The format converts seat time into competency time, too, which is perhaps the best innovation in terms of productivity and efficiency. In the traditional seat-time model, a student enrolls in a course, attends for three hours for fourteen weeks, gets a passing grade, and earns credits. If the student can master the material in nine weeks, though, why spend another six weeks in attendance? If the student enrolls and, after six weeks of normal progress, finds that she must skip out for three weeks to care for an ailing parent, she can return to her studies with no penalty. Time and success are measured by competency exams, not by presence in a classroom. Fewer students drop out and learning is monitored more reliably than by end-of-semester grades.
The school benefits precisely on the grounds on which for-profit online campuses are most vulnerable: quality of education. WGU has determined competency in different subjects by consulting with pertinent employers, professional organizations, and college instructors. If they say that nurses in a particular field and at a certain level should know X, Y, and Z, WGU designs courses and assessments accordingly, and they can be evaluated not on inputs such as faculty-student ratio but on outcomes, especially the performance of WGU graduates on external examinations such as the Praxis national teachers' exams and the national human resources management certification exam (both mentioned by Gravois). This carries the added benefit of the judgment of WGU coming from recognized national authorities in different fields, not from university administrators, U.S. News & World Report, or the Federal government.
The system functions best when a field has a more or less stable body of knowledge, so that WGU's assessments may be standardized for each course and respected by employers. But even in fields like my own, literary studies, the system improves upon aspects of traditional instruction. I am teaching an upper-division English course right now at a state university that has students of wildly divergent levels of skill and knowledge. Their preparation is so different that it has made the course an exercise in diversified instruction. Any time I address a poem in class, I know that if I key the presentation in one way or another, half the class will tune in and the other half will tune out. My only solution has been to schedule as many one-to-one tutorials in my office as I can and match the conversation to each student individually. How much easier it would be to deliver a lecture that contained basic empirical knowledge of American literature (Who was Wallace Stevens? What are his major poems? What are the characteristic features of them?) and then let course mentors work with students case by case and tailor the material accordingly. I could then consult with course mentors to determine strengths and weaknesses in my own presentations and adapt as the semester proceeded.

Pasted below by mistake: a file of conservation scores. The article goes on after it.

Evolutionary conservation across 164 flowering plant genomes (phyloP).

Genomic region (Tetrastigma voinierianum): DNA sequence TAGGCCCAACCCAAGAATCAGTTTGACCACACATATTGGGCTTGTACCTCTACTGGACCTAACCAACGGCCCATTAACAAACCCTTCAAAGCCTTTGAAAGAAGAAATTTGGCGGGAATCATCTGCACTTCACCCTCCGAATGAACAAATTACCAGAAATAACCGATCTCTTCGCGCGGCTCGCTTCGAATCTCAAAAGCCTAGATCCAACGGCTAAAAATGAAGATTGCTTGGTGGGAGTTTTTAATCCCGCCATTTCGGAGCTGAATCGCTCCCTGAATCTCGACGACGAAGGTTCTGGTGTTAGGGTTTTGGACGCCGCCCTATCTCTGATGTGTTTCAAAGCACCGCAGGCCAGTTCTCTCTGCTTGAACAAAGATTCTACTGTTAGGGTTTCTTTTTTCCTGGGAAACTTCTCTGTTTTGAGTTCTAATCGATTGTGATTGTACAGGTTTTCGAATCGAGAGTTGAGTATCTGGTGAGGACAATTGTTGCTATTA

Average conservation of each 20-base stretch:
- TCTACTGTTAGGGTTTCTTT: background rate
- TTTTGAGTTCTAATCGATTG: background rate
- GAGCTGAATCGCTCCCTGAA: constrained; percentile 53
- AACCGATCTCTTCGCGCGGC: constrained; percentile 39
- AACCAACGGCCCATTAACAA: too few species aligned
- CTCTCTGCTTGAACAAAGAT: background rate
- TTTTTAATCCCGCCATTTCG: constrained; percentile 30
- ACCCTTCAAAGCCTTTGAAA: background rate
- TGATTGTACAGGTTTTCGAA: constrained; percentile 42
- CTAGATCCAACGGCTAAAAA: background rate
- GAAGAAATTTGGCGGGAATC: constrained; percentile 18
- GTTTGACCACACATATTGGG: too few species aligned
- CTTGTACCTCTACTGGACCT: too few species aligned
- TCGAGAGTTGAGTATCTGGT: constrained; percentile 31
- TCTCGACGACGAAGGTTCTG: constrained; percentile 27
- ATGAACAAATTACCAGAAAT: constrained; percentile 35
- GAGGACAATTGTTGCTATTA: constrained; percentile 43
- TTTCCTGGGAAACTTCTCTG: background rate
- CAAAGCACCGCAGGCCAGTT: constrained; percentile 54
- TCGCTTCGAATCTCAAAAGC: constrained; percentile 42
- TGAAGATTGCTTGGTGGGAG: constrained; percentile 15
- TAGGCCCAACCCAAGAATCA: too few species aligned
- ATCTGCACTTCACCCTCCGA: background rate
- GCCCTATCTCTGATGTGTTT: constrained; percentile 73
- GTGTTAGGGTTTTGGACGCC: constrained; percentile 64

I see no reason why Western Governors University isn't the future of higher education. The delivery, flexibility, low-cost, and quality-control are too strong not to become a national model. The only things to resist it are, one, the prestige factor, and two, the "college experience" factor. The first one applies less and less in a world in which employers are thinking more about whether a new hire can do the job than about where the hire went to college. And the second factor, that is, the idea that college should be a time of intellectual and personal growth and pleasure, matters in a tough economy to an ever-smaller segment of the college-going population. Yes, prestige and experience will linger, but for anybody who wants coursework to provide what it takes to garner a decent paycheck two months after graduation ("to get a better job" and "to be able to make more money" are top reasons for going to college, according to The American Freshman Survey), prestige and experience are secondary or immaterial.
Mark Bauerlein is a Professor of English at Emory University and former Director of Research and Analysis at the National Endowment for the Arts. He is the author of The Dumbest Generation